The landscape of malware and fraud is constantly changing, threats a year or even months ago may have already evolved or disappeared. The criminals behind these threats are constantly looking for the next opportunity and trying to make the most of it as soon as possible so that they are not caught.
Creating malware is by far the most difficult part of the hacking schedule, mainly due to the ease with which malware spreads. It is reported (Symantec Corporation) that 75% of websites on the Internet have vulnerabilities that “put us all at risk”. In the same report, they noted that 1 million online attacks against Internet users occur every day by 2015. Here are a few examples of online threats that you must monitor today to increase your chances of not being included in next year’s statistics.
The theft of personal data using key logging software is one of the most common attacks that is happening online today. By installing a malicious program called “spyware” on your computer, the author of the program can record every keystroke on your computer, highlighting the login pages to steal your combinations of usernames and passwords. Online banking sites partially counter this threat by offering different types of passwords, for example, you may have started using a memorable word to log in to your bank. The site will ask you to enter characters in certain places in the keyword, so you may be asked to enter 2nd, 4th and 5th letters or the number of the word you have learned. This way, the keyword registration software will return mixed letters. Unfortunately, this is not an ideal solution because over time, the keylogger will recognize the memorized word, especially if it captures both screen and keystrokes. You can protect yourself from this threat by installing modern anti-virus software on your computer.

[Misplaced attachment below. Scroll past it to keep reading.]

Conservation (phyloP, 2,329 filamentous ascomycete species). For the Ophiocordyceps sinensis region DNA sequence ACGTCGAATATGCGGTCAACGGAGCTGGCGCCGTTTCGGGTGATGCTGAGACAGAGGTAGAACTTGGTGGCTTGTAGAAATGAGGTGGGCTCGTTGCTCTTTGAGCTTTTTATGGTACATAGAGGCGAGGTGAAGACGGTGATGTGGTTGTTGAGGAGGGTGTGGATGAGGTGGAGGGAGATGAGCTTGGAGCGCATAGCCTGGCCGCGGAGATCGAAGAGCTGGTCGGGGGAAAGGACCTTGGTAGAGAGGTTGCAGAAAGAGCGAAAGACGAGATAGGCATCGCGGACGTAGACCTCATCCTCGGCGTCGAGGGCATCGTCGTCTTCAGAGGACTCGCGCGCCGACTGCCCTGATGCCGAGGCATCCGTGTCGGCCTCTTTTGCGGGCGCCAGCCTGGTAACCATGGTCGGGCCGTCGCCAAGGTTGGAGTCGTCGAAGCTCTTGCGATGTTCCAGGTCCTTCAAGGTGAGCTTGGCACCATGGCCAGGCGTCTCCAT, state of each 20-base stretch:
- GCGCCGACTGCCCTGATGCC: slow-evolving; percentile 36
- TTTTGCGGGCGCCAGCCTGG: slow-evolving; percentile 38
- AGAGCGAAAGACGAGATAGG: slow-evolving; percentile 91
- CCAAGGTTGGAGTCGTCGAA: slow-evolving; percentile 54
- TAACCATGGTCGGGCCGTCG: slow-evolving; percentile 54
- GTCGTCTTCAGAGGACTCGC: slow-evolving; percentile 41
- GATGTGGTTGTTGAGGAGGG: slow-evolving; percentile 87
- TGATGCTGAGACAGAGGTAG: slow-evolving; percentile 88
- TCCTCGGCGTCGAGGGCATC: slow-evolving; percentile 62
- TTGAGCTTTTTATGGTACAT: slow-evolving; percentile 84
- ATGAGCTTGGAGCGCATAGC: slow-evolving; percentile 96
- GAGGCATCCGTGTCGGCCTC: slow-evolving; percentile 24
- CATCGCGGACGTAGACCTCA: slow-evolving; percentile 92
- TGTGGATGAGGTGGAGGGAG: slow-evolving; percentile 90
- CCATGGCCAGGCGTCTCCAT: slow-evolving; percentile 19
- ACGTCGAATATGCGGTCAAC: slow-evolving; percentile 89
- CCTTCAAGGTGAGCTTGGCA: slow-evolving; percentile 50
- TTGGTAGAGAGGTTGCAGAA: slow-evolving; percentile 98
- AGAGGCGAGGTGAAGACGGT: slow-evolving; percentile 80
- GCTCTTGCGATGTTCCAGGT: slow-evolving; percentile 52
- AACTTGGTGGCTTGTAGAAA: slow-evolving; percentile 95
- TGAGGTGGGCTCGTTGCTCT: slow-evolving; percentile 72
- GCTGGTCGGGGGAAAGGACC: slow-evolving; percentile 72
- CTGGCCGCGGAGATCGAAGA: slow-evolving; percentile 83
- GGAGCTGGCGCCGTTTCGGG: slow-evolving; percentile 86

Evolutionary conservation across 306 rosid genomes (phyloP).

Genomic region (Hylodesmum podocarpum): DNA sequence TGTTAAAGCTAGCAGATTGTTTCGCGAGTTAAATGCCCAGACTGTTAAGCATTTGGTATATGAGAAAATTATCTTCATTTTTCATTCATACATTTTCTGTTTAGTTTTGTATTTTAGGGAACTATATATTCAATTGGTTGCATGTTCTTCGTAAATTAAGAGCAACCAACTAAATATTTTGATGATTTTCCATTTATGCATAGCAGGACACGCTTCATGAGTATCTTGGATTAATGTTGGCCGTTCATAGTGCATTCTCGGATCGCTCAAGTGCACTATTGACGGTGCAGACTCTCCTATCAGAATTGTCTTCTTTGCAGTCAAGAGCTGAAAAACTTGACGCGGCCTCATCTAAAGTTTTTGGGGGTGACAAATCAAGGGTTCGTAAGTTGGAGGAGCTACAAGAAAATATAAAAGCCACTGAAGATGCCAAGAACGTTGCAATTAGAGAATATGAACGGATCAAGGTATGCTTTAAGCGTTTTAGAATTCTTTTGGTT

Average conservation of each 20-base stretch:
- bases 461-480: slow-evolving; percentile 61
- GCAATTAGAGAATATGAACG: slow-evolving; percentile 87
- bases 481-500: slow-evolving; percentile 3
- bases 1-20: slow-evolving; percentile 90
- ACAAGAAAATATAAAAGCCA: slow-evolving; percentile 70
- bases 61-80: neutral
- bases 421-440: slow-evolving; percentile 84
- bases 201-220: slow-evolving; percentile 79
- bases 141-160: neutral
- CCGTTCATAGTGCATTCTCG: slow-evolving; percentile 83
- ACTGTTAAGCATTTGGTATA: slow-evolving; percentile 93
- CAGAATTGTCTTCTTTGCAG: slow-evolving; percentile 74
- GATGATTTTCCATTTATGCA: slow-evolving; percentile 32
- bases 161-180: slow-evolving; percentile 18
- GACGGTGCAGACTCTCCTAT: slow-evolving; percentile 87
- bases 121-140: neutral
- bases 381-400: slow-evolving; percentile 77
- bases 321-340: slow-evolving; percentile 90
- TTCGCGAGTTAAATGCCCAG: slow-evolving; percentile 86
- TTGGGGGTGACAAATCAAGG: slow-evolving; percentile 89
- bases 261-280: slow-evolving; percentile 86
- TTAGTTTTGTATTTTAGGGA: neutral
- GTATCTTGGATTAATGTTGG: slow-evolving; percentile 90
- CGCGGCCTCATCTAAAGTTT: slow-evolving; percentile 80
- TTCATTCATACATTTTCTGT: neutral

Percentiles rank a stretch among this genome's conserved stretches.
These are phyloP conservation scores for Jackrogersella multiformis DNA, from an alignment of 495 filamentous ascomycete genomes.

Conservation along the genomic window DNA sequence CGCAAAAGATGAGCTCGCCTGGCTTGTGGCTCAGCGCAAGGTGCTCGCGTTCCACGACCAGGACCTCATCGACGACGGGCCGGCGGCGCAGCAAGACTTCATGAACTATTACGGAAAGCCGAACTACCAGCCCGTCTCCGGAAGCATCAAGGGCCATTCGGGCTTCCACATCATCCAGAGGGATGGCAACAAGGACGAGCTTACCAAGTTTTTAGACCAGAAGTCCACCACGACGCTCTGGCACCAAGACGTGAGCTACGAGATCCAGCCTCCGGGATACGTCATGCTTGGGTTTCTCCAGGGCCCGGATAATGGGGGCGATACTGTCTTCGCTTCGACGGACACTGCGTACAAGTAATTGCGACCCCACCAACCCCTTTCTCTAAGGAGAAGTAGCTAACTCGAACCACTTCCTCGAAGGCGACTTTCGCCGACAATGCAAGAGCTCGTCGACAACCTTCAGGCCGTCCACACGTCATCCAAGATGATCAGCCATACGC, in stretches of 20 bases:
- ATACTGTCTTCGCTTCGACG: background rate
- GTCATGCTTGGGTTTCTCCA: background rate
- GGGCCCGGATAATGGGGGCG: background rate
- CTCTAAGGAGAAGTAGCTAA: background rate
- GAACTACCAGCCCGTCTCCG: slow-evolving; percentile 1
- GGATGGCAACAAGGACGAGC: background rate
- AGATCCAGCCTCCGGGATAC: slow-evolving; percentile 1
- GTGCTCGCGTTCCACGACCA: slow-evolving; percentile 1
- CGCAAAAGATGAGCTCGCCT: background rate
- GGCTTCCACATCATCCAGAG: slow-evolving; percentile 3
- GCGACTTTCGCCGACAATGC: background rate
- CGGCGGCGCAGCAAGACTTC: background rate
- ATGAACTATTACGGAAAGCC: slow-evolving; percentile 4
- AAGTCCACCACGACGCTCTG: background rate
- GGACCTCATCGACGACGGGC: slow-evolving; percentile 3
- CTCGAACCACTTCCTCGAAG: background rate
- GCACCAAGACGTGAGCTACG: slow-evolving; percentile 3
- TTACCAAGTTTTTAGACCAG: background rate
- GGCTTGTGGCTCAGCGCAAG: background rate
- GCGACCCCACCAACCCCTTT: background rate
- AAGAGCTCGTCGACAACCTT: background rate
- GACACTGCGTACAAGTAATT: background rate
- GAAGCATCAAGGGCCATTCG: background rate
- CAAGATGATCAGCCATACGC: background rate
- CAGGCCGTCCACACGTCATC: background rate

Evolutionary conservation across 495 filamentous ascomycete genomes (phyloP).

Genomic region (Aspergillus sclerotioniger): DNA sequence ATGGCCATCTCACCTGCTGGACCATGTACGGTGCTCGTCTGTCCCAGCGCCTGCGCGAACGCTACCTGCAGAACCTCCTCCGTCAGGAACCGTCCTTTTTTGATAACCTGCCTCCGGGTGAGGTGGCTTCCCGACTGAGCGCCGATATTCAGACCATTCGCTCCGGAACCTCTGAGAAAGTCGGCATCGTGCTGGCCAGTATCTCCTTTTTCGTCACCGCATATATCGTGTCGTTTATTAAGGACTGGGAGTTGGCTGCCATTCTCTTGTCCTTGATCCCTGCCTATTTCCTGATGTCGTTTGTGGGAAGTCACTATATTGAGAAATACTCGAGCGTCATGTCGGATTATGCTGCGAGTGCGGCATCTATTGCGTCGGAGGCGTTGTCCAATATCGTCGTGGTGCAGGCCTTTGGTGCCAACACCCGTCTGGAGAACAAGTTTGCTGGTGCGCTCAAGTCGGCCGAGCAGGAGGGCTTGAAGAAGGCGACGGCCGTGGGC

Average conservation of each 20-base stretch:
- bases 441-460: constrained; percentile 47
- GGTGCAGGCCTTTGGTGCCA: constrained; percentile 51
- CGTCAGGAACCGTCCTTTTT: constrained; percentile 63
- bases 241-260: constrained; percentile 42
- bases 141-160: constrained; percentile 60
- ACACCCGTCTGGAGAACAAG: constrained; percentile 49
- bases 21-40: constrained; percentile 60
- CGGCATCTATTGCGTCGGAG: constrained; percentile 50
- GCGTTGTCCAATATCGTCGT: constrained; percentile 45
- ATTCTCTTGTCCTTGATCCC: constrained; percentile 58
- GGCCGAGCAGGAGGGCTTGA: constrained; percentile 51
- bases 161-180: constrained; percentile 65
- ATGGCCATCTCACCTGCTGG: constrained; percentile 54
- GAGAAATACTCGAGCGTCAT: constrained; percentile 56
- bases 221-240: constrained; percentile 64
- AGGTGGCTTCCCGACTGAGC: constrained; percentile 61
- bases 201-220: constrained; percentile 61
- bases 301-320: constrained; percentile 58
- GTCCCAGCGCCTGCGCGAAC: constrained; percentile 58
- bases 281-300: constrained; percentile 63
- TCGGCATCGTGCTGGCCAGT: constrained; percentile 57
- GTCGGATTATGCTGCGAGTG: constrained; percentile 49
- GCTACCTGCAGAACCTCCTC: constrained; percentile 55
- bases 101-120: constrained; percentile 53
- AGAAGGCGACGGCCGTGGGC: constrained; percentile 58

Another threat worth mentioning is ‘phishing spears’, a more advanced and targeted form of classic Internet email problem, ‘phishing’, which you are probably familiar with. Spear phishing is similar to phishing, but it targets one person or, less often, a small group of people. A standard procedure for this type of threat is to gather information about the format of the company’s email address and then search for the names of specific people within the company. With this information, a phisher can actually appear in the mailbox of an employee of that company as a colleague looking for personal information. To increase the chances of success of a phishing attempt, the phisher often acts as an authoritative figure in the company, which significantly complicates the task of the respective employee(s) to keep confidential information secret.